While it is often said that money can’t buy you happiness, it is also true that getting your financial house in order and having a clear idea of your goals and how you plan to get there can improve your mental well-being and reduce the stress in your life. And we know that a reduction in stress can lead to better health, and better health leads to happiness.

The beginning of the year is a good time to take stock of the prior year and look forward to the coming year. Here’s what has worked for my family.

  1. Take Stock. Gather your year-end account statements and update (or create) a net worth statement that lists all asset and debt values. You can use sites like Zillow.com and kbb.com if you don’t know how much your house or car is worth. Ideally, you’d do this every year at the same time and would see an upward trajectory in net worth. It’s also helpful to calculate how much you saved during the year by comparing year-end statements from the prior year with this year on accounts like savings, 401ks, IRAs, 529s, etc. Only look at contributions, not investment performance. If you have savings goals, see how your actual savings compared to your goals. It’s also a good idea to take a look at your portfolio and see how it performed and rebalance, if necessary.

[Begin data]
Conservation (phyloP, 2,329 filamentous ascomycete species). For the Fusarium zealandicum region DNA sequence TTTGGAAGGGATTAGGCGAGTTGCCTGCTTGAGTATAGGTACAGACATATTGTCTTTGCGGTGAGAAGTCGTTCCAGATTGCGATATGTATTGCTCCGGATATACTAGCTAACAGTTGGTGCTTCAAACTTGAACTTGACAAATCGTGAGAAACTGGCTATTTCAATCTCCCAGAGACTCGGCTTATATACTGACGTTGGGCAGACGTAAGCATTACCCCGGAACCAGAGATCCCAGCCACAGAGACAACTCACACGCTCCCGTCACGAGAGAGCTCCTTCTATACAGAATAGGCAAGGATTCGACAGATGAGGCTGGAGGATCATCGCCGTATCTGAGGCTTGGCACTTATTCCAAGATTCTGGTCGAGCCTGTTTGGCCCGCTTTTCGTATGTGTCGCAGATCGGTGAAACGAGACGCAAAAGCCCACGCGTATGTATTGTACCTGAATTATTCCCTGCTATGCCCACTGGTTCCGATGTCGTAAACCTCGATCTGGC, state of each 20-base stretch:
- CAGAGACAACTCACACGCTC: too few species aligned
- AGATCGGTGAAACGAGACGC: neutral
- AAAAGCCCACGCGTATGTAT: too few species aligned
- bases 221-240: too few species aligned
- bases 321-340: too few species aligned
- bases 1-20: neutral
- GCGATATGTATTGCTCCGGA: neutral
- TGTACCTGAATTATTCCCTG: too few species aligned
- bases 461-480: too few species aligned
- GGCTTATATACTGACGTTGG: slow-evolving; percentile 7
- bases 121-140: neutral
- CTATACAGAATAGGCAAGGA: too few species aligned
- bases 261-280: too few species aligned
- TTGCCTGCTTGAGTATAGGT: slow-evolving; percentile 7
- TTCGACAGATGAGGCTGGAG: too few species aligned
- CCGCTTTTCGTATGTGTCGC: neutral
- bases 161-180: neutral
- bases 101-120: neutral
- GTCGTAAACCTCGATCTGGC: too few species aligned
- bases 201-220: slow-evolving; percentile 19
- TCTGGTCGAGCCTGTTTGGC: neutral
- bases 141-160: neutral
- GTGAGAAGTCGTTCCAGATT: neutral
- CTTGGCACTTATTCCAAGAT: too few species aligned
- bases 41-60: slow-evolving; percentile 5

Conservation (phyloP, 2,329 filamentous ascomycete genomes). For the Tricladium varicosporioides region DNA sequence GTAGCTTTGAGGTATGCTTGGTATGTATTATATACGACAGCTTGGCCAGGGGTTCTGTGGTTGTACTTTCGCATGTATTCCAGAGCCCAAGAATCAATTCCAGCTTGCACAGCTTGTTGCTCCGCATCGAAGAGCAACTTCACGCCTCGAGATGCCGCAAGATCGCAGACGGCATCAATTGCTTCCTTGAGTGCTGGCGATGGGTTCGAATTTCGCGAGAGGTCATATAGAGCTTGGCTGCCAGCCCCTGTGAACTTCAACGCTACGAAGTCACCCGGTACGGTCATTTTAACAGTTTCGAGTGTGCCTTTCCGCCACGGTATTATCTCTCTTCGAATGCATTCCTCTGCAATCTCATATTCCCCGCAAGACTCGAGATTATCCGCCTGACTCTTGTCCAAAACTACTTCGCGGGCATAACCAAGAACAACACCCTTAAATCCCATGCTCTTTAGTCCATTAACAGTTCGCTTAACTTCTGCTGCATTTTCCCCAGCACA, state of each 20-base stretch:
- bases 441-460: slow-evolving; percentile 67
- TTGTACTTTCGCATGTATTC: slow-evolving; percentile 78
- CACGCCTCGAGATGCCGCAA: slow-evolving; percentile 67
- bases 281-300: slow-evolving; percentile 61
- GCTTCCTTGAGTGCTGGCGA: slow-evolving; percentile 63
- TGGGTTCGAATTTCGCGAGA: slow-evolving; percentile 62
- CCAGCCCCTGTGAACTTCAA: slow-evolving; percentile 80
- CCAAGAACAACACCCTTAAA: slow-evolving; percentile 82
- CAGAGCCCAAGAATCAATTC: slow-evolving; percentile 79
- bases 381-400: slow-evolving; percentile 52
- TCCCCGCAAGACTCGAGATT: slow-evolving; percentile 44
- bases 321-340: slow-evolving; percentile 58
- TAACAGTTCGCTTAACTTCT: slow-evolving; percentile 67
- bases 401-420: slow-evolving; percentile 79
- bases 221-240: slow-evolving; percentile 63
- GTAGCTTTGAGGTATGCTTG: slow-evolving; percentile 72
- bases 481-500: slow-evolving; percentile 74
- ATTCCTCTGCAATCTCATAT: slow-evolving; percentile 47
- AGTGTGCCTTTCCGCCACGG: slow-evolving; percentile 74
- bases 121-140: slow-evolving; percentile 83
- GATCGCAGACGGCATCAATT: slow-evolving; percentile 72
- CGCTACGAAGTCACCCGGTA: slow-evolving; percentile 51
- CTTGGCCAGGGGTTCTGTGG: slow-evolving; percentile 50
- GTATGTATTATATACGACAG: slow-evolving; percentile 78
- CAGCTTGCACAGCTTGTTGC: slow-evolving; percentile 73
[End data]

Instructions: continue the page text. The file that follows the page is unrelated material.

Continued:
2. Review. Typically one partner in a relationship manages the finances, often the man. It is a good idea to sit down with the other partner and share with them how the prior year went financially. This can serve as a foundation for discussing the coming year. You can share with your partner the net worth statement, portfolio allocation and cash-flow statement if relevant. Ask them what worked and what didn’t work in the past year.
  3. Look Forward. Once you have reviewed the past year’s successes and challenges, it is time to talk about the future. This is best done together. Talk about what your goals are for the coming year, any large expenses, expected incomes, and anything else that can have a big impact financially. Prioritize your goals and come up with a plan to achieve each one. It’s best to put it in writing so you can check back at year-end and see how you did. Implement any changes needed to help you reach those goals, such as increasing your 401k contribution rate, setting up a monthly transfer to savings for a large goal, etc. It’s a good idea to review progress several times during the year.

Reviewing your finances, setting goals and communicating with your partner about your shared finances are great ways to promote your mental health and financial well-being. It might even buy you happiness.